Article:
State Service.

It’s been a wild ride through November. Among the many things I’ve been a part of this month, I attended my first meeting as a member of the Maryland State Advisory Council on Health and Wellness.

I wasn’t sure what to expect when I strolled into the Department of Health on November 15. What I found was not only a warm reception, but real enthusiasm among the participants, including the Secretary of the state’s Department of Health.

As I mentioned before, this is a fairly large group… 34 members, from all walks of life. Mostly state employees, members of organizations like the American Heart Association and American Diabetes Association, and medical professionals. There are only a couple like me, who are patients or patient advocates with no official affiliation.

Our members come from all over the state, which is good, because we’re very diverse geographically and population-wise. There is a huge difference between the people who live in fertile farmland east of the Chesapeake Bay, people who live in the more urban areas of Baltimore, Annapolis, and the D.C. suburbs, and the Appalachian mountain counties out west.

This diversity shows a number of disparities in diagnoses for various chronic conditions. It also indicates a need to concentrate more on certain conditions in certain parts of the state. I suspect that will be part of what our work will entail over the next two years.

How did our group come into being? Well, the state legislature passed a law that, among other things, created this council. We’re funded by a federal block grant designed to help states determine best practices in chronic disease prevention and treatment.

Our group will have four committees initially… one on heart disease and stroke, one on arthritis, one on diabetes, and one on physical fitness. I’m hoping to be placed on the committee on diabetes; that is yet to be determined.

One other thing I found out at this meeting: In my state alone, there are over 70 positions on boards and commissions that are currently unfilled. On subjects ranging from Medicaid to congenital and hereditary diseases, there are a number of ways that the people of my state can get involved.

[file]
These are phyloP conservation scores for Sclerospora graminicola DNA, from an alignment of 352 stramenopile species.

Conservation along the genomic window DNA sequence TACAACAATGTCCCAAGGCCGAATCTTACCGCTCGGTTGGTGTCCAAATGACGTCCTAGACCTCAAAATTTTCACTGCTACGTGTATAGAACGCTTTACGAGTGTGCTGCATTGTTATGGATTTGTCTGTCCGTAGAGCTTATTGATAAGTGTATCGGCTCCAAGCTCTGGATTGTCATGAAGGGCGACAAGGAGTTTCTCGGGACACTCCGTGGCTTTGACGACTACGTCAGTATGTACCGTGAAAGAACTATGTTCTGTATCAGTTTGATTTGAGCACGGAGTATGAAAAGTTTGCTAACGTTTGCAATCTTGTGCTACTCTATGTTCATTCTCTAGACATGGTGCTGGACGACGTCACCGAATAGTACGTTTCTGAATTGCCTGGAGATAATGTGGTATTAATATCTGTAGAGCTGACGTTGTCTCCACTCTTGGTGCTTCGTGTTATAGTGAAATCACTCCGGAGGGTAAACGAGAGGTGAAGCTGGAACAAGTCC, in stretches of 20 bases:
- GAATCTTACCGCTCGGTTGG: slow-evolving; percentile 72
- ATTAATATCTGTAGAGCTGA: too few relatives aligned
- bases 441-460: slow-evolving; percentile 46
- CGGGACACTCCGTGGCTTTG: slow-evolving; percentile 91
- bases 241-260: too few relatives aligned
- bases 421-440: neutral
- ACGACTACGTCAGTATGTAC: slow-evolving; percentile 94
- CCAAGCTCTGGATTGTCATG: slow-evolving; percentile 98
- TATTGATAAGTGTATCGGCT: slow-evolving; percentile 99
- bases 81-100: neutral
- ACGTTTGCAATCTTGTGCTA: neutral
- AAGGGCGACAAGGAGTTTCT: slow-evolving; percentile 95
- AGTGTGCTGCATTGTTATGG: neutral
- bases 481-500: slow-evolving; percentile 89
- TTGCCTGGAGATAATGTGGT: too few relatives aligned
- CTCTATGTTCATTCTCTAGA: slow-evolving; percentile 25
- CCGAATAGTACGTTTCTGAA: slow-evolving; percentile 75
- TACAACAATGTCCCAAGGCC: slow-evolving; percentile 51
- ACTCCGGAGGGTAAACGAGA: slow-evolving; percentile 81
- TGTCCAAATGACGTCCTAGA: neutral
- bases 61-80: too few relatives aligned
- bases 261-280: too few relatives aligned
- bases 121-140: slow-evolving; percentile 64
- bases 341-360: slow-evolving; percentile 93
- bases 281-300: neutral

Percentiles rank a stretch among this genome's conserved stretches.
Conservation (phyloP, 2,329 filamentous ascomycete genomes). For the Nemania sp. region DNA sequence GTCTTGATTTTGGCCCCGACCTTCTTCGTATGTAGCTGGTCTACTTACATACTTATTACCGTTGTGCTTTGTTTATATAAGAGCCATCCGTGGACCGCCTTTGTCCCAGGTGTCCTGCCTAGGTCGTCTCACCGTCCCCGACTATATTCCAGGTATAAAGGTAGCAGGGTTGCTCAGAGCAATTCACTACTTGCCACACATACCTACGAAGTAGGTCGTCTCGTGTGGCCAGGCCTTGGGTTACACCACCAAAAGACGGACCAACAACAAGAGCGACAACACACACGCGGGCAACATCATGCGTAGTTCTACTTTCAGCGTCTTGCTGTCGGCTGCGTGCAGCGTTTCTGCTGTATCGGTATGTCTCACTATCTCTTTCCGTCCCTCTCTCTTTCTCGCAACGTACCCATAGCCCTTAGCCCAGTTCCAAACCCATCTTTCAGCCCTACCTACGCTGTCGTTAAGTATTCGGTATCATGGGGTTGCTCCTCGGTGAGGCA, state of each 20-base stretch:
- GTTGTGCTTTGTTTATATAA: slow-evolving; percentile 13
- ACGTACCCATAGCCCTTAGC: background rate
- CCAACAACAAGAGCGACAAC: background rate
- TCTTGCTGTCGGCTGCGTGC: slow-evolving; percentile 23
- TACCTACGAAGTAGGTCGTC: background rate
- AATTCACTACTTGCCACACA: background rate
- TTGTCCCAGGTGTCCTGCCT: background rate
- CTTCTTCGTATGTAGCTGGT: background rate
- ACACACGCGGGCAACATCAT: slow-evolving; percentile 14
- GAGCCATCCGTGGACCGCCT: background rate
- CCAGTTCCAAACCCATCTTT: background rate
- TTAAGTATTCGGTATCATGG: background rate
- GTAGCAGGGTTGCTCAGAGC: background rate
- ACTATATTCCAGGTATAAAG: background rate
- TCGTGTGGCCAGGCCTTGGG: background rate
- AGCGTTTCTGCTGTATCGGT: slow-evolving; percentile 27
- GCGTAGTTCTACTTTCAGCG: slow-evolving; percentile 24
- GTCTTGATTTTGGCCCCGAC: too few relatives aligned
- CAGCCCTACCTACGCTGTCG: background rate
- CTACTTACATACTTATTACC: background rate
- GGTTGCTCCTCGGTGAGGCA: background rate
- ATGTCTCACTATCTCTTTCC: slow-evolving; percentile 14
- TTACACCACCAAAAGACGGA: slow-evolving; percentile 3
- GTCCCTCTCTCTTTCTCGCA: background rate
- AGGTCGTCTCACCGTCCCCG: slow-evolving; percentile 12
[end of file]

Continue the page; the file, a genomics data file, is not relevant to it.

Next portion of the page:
How did I get involved? I went to the Department of Health website to do research on this topic, and found a web page announcing the formation of our Council. I completed the application and an ethics disclosure form, and uploaded my resume. A month or so later, I was notified that I was appointed to the Council.

The work we’ll be doing is not easy. I’ll be committing time and energy toward helping all Marylanders living with and affected by numerous chronic conditions, including diabetes. But here’s the thing:

I might be special because I’m part of this advisory council. But I wasn’t selected because I’m special. I was selected because I asked, and because there’s a need, and because I want to do more to help my fellow citizens.

My state and others have lots of initiatives, some with the help of federal funding, that might be the perfect place for you to raise your voice. As advocates, we’ve asked for this for a long time. I don’t know how this will turn out, but I’m going to seize the opportunity while I can. Why not?

CLICK HERE for more on Maryland’s Advisory Council on Health and Wellness

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